The Painted Hall

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Application Type

AABC Conservation

Level of Award

Highly Commended


Greater London

Local Authority Area


Information about this scheme

Forming part of the Old Royal Naval College, designed by Sir Christopher Wren in 1696. The Grade 1 Listed Hall, decorated by Sir James Thornhill, comprises one of the most important Baroque painted interiors in Europe.

Although the paintings were conserved in the 1950s, bright light and fluctuations in temperature and humidity had caused damage. The conservation project sought to address the underlying causes of the damage. The first phase of conservation work was carried out in 2013 to the Upper Hall using ground breaking cleaning and conservation techniques. An ambitious masterplan was then developed for Phase Two to secure a grant from the Heritage Lottery Fund with further funds raised from trusts, foundations and individuals.

Hugh Broughton Architects were appointed in 2015 to develop the design, while simultaneously Martin Ashley, Surveyor of the Fabric for the Old Royal Naval College, produced a meticulous Conservation Plan. Following an enabling phase, Phase Two commenced in Autumn 2017. The remaining 3700 sq m of painted surfaces were conserved and the internal environment was stabilised using draught proofing, solar shading and a new heating system. A key part of the project was the creation of a new entrance off College Way, leading into the vaulted undercroft below, fully revealed to the public for the first time in 100 years. This enabled the external doors of the Painted Hall to remain closed further protecting the paintings.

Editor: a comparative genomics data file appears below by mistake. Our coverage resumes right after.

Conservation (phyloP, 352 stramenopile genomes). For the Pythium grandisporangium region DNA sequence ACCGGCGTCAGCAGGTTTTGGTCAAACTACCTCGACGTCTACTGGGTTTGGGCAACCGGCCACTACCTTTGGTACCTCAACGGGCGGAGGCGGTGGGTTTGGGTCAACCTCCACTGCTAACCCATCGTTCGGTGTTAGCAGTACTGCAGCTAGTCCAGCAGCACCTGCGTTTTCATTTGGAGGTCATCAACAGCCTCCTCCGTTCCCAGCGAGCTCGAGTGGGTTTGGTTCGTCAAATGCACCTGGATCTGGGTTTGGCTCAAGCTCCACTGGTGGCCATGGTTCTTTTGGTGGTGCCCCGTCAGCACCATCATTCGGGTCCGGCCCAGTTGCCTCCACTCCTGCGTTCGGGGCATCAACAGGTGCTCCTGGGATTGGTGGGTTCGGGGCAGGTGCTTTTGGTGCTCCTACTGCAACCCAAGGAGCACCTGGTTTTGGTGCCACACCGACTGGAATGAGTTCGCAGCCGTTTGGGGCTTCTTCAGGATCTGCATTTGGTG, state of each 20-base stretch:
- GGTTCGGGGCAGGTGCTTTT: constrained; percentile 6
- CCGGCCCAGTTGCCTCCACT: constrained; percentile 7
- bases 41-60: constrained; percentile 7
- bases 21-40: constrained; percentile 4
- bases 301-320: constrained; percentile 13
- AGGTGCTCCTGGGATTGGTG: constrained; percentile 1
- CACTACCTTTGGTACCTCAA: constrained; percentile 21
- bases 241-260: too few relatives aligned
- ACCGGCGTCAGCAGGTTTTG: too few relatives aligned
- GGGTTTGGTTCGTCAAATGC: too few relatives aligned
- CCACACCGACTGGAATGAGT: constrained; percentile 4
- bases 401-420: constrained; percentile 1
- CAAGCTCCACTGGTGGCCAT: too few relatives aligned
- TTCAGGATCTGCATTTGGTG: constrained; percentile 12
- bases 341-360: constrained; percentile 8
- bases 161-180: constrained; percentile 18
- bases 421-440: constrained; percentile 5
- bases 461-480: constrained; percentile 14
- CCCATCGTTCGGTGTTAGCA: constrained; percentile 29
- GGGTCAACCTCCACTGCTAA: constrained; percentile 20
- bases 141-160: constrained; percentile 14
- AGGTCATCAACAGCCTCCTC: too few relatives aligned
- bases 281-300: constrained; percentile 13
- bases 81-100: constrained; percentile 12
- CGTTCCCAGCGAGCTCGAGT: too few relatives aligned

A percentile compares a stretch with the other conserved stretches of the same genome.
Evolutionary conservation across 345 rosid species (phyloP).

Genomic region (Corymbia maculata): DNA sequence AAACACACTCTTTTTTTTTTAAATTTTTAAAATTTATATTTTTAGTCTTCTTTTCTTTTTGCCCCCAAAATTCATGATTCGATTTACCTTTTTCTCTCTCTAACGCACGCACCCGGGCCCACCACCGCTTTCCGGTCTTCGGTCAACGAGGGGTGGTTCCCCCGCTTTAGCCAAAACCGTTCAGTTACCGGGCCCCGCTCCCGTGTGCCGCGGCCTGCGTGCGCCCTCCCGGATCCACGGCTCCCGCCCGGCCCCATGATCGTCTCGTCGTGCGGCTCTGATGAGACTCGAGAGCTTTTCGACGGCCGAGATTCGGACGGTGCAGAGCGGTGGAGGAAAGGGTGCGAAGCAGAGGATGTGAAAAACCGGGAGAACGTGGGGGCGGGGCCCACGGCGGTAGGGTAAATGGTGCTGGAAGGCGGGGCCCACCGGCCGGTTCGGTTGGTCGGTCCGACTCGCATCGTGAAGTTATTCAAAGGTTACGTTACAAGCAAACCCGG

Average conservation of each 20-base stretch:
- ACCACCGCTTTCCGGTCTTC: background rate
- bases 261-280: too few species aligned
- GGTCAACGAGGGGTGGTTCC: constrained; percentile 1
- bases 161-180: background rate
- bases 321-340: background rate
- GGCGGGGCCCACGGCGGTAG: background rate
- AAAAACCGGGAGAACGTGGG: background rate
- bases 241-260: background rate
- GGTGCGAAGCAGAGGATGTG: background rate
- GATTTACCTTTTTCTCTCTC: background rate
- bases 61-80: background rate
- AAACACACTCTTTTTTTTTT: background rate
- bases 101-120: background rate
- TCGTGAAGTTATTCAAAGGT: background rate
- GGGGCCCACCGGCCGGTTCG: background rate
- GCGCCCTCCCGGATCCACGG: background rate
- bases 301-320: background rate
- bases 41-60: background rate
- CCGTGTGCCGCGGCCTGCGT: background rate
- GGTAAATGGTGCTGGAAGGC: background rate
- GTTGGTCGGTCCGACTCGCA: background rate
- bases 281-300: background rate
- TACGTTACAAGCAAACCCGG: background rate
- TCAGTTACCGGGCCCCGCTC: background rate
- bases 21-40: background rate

The Undercroft provides a welcome area, shop and café supported by refurbished kitchens. The revitalised space is characterised by high quality craftsmanship. It includes a stone floor, leather banquettes, bespoke joinery and a refined bronze framed glazed screen, which provides an environmental buffer to reduce environmental impact in the Painted Hall. The lobby beyond includes the exposed remains of Henry VIII’s palace that are displayed behind an elegant oval glass and bronze balustrade. A fully accessible scaffold constructed during the project allowed over 80,000 visitors to witness the conservation work at close quarters.



Hugh Broughton Architects

Conservation Architect

Martin Ashley Architects

Main Contractor

Coniston Ltd

Project Manager

Glevum Consulting

Quantity Surveyor

Huntley Cartwright

Services Engineer


Structural Engineer

SFK Consulting

Universal Design Consultant

Centre for Accessible Environments

Acoustic Consultant

Ramboll Acoustic


Pre-Construct Archaeology

Lighting Design

Sutton Vane Associates

Heritage Interpretation

Simon Leach Design


PFB Construction Management Services Ltd

Environmental Consultant

Tobit Curteis Associates


Paine and Stewart

Primary Use Class

Class D1f - Public Library/Archive/Visitor Centre